I am a big fan of his early work, however my favorite era has always been Woodstock -> BOG. There was just so much raw intensity in his playing during that time.

Great thread, J-Doug! I think you've made some very interesting points (especially #3), although to be honest I haven't spent much time thinking critically about things like Billy vs. Noel or Mitch's decline.
Thanks Ryan! I've listening a lot lately and maybe thinking a bit much.
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  #22  
Old 09-24-2022, 08:36 PM
tippy5 tippy5 is offline
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I was 12 in 67' when Are You Experienced came out. That is such a great record! The drumming is absolutely astonishing.

I missed seeing him, too. As my first concert was Hollywood Bowl James Taylor 1972.

I love playing Foxxy Lady it's got such a wild, rhythmic lick. It sounds simple but for me it was hard to ape. Jimi's right hand is so incredible.

He was part of that decade of music 65 thru 75 where everybody was young, open and creative.
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  #23  
Old 09-25-2022, 07:31 AM
Joe Beamish Joe Beamish is offline
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Originally Posted by tippy5 View Post
I was 12 in 67' when Are You Experienced came out. That is such a great record! The drumming is absolutely astonishing.

I missed seeing him, too. As my first concert was Hollywood Bowl James Taylor 1972.

I love playing Foxxy Lady it's got such a wild, rhythmic lick. It sounds simple but for me it was hard to ape. Jimi's right hand is so incredible.

He was part of that decade of music 65 thru 75 where everybody was young, open and creative.

Thatís exactly the most magic decade: 1965 to 1975. Just before my time, but it didnít make me long to figure out it was the sweet spot. To this day Iím still discovering great music from that period.
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  #24  
Old 09-27-2022, 09:36 AM
Ryan Alexander Ryan Alexander is offline
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Thanks Ryan! I've listening a lot lately and maybe thinking a bit much.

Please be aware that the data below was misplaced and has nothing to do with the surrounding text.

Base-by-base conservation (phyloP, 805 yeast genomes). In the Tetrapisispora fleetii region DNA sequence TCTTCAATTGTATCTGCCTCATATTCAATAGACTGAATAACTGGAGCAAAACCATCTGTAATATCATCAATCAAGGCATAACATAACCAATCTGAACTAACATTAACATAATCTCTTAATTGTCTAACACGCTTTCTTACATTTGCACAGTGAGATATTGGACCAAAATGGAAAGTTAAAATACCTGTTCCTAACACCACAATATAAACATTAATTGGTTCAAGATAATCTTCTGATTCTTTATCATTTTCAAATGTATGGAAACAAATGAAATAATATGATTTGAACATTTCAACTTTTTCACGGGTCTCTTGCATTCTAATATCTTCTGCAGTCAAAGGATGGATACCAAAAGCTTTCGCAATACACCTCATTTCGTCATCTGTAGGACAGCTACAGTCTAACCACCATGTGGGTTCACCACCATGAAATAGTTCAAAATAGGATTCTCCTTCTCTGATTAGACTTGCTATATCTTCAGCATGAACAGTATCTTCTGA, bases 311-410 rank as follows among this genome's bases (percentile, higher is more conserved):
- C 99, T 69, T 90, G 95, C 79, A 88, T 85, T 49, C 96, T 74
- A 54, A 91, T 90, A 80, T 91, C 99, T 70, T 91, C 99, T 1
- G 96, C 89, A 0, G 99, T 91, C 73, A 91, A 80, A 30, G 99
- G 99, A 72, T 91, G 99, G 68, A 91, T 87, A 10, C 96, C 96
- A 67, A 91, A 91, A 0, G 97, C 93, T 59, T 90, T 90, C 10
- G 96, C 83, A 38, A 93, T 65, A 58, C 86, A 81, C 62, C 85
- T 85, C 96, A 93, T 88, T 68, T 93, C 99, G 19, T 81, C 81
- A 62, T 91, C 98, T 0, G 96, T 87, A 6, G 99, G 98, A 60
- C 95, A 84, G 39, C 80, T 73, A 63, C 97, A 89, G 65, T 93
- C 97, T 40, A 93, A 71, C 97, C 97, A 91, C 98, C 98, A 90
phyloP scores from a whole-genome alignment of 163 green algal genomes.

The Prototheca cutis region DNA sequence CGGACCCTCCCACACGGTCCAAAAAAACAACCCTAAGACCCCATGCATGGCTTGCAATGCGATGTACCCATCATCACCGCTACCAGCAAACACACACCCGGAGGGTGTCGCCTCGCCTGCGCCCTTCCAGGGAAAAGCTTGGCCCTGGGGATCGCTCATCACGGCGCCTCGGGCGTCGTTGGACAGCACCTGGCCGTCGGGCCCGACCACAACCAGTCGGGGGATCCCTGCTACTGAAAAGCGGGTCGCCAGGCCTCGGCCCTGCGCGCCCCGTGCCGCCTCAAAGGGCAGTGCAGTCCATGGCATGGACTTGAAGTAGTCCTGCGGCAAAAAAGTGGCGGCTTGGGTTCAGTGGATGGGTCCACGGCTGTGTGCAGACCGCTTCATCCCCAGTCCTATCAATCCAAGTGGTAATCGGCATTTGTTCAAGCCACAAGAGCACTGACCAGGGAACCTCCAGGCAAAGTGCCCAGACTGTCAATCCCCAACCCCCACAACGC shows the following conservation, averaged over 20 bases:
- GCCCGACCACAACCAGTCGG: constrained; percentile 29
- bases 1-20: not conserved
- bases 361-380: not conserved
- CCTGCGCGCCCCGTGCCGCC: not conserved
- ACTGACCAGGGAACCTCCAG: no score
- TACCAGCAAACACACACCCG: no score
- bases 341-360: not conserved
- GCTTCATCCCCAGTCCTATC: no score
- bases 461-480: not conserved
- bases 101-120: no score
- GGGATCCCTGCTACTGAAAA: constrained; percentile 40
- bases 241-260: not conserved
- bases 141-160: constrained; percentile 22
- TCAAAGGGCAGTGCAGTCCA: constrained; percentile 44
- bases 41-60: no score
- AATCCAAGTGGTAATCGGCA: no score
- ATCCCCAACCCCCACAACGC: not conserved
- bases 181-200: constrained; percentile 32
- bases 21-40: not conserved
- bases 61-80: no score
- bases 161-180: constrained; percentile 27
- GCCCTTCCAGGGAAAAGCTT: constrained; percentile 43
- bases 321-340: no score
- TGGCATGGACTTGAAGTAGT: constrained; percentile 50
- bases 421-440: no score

Nah, it's fun to consider these types of things! I didn't mean to downplay your curiosity as I'm a big fan and it's genuinely interesting. If I remember correctly, Jimi and Billy were war buddies, correct? Although I love the BOG era for lots of reasons, I do agree that Noel was the better player.
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  #25  
Old 09-27-2022, 11:26 AM
Joe Beamish Joe Beamish is offline
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Originally Posted by Ryan Alexander View Post
Nah, it's fun to consider these types of things! I didn't mean to downplay your curiosity as I'm a big fan and it's genuinely interesting. If I remember correctly, Jimi and Billy were war buddies, correct? Although I love the BOG era for lots of reasons, I do agree that Noel was the better player.

You could be right, but I donít recall ever hearing that Noel was a very good player at all. Can you point out some songs that show off what he was good at?

I know he started as a guitarist. Which is probably neither here nor there. So did Paul McCartney.
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  #26  
Old 09-27-2022, 02:03 PM
jseth jseth is offline
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Fun thread, to remember all that Jimi Hendrix brought to my life and those around me, back in the 60's... it's difficult for many younger people to believe, but Jimi was NOT all that popular, way back when... he wasn't selling out venues or playing stadiums on his own. Maybe at the very end of his life, but nothing like you've seen since then.